Articles written in Journal of Earth System Science

    • A new analytical protocol for high precision U–Th–Pb chemical dating of xenotime from the TTG gneisses of the Bundelkhand Craton, central India, using CAMECA SXFive Electron Probe Micro Analyzer


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      Xenotime is a significant accessory mineral which is being extensively used for precise U–Th–Pb geochronology by Electron Microprobe Analysis (EPMA). This paper presents a protocol for high analytical precision (<3% uncertainties on the measured ages) developed for the accurate estimation of U–Th and Pb content in xenotime using SXFive EPMA at the Department of Geology, Banaras Hindu University, by deploying five spectrometers attached with TAP, LIF, LPET, LTAP and PET crystals. The protocol is applied to the xenotime grains of tonalite-trondhjemite-granodiorite-gneiss (TTG) rocks from the geochronologically well-constrained terrain of the Bundelkhand Craton, central India. The obtained xenotime age 2929$\pm$23 Ma of TTGs is in agreement with the earlier published Neoarchaen 2697$\pm$3 Ma Pb–Pb zircon ages from the same area which validates the authenticity of the analytical method developed at the BHU-EPMA facility.


      $\bullet$ Analytical protocol for high precision U–Th–Pb chemical dating of xenotime by EPMA.

      $\bullet$ High precision ages from TTG gneiss of the Bundelkhand Craton, Central India.

      $\bullet$ Ages distinguishable from earlier reported ages from other techniques and samples.

      $\bullet$ Validates the authenticity of the analytical method developed at the BHU-EPMA facility.

    • Alkaline rocks from the Deccan Large Igneous Province: Time–space distribution, petrology, geochemistry and economic aspects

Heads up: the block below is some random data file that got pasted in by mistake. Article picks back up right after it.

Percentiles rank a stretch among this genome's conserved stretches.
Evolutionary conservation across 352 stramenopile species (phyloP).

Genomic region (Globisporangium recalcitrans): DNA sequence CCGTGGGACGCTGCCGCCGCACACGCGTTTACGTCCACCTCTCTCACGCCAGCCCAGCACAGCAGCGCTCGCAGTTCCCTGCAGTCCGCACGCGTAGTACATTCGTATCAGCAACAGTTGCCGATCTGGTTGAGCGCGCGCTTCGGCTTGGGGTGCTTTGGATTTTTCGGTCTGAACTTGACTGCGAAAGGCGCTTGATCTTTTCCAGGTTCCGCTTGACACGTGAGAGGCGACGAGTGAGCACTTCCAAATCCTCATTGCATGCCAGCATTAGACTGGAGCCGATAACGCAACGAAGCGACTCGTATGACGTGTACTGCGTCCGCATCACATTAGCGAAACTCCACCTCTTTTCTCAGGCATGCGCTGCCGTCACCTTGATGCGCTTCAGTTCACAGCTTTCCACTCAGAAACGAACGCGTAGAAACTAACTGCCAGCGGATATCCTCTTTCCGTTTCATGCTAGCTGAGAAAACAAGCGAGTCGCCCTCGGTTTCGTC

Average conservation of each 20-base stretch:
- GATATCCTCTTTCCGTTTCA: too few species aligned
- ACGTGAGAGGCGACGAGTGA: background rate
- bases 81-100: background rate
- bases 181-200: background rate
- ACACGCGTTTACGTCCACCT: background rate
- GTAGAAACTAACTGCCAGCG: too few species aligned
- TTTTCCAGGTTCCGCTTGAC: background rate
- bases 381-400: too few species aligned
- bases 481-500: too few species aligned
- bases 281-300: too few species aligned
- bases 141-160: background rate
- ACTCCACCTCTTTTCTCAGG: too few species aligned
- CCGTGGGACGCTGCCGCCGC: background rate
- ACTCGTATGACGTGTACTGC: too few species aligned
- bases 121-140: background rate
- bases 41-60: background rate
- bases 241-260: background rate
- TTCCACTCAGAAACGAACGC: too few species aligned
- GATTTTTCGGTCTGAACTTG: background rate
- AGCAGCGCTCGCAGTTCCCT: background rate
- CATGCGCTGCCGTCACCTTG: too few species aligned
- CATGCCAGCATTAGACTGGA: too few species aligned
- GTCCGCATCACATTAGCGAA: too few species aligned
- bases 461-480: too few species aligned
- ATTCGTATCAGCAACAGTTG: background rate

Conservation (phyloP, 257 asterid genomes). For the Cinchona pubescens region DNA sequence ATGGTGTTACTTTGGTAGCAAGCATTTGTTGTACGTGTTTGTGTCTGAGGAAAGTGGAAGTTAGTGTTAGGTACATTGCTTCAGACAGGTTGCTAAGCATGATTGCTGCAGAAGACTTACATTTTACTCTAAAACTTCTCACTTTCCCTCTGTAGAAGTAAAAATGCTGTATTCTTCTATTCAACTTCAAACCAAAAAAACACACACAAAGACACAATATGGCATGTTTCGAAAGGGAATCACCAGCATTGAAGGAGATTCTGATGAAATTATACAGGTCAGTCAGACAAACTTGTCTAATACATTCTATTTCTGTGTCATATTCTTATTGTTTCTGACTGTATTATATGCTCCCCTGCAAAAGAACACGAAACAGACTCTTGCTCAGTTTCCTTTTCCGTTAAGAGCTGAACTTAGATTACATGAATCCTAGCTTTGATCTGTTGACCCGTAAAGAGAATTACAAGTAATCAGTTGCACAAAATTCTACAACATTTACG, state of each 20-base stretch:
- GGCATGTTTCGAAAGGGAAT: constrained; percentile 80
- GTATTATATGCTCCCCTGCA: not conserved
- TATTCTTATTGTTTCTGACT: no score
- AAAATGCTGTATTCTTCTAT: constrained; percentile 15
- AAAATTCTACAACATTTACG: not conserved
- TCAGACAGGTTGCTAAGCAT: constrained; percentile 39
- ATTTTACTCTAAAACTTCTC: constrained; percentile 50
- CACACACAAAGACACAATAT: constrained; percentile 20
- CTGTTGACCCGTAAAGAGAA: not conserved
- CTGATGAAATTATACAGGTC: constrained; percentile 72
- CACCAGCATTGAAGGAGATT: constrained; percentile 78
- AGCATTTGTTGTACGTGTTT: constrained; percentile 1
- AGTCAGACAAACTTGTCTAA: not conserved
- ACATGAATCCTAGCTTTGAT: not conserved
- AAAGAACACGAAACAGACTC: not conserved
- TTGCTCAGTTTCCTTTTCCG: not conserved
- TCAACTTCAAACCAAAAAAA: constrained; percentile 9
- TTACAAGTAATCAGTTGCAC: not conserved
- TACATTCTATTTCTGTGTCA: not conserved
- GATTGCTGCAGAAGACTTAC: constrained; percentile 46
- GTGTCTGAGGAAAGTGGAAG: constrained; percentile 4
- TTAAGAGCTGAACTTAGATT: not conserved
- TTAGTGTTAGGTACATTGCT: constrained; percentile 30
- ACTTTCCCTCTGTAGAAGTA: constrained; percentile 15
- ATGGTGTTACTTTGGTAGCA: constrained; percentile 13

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      We present a comprehensive review on the alkaline rocks from the Deccan Large Igneous Province (DLIP) and discuss their (i) temporal and spatial association with the Deccan Traps, (ii) petrography, mineral- and whole-rock geochemistry (including radiogenic and stable isotopes) and geophysical aspects, and (iii)P–T data available on their entrained xenoliths. The alkaline rocks occur in seven sub-provinces, viz., (i) the Kachchh, (ii) the Saurashtra, (iii) the Gujarat Central and Chhotaudepur, (iv) the Mumbai–Trombay, (v) the Central Deccan, (vi) the Aravalli, and (vii) the Tethyan Himalayan, with the first five in association with the Deccan Traps. A diverse variety of silica under-saturated to over-saturated alkaline rocks with varied mineralogical and geochemical compositions have been reported from these sub-provinces. These include alkali basalt, basanite, carbonatite, ijolite, lamprophyre, leucite, melteigite, mugearite, nephelinite, nepheline syenite, orangeites, alkali pyroxenite, phonolite, tinguaite, etc. Available geochronological data on the Deccan alkaline rocks reveal a wide duration of the related magmatic activity (124–55 My), and suggest the presence of pre-, syn- and post-emplacement ages of the DLIP units. Alkaline rocks of the DLIP are hosted by discrete aged lithotypes in a variety of stratigraphic horizons, such as the Deccan Traps, Cretaceous Bagh beds, Jurassic sandstones, Triassic Shrinab sediments, Proterozoic Godhra Granite and unclassified gneisses. In a majority of the sub-provinces, intrusions of alkaline rocks are controlled by fractures, rift or lineament systems such as the Kutch rift, the Son–Narmada Tapti rift, etc. Their major mineralogy is dominated by pyroxene, feldspar, amphibole, mica, olivine, nepheline, leucite, sodalite and carbonate minerals whereas accessory and minor minerals include titanite, apatite, spinel, rutile, pyrite, chalcopyrite, epidote, zircon, pyrochlore, garnet, perovskite and other REE-bearing phases. Geochemical studies reveal their sodic to potassic nature, with distinct shoshonitic character for some alkaline rocks. Combined geochemical and isotopic studies highlight the role of mixed mantle sources ranging from spinel to garnet stability depths and involvement of the lower degrees of partial melting. Source modification by subduction and crustal contamination is evaluated. Geodynamic implications for the orogenic and anorogenic signatures found in various occurrences, depth of the lithosphere–asthenosphere boundary, and economic resources are also examined and future research directions are identified.

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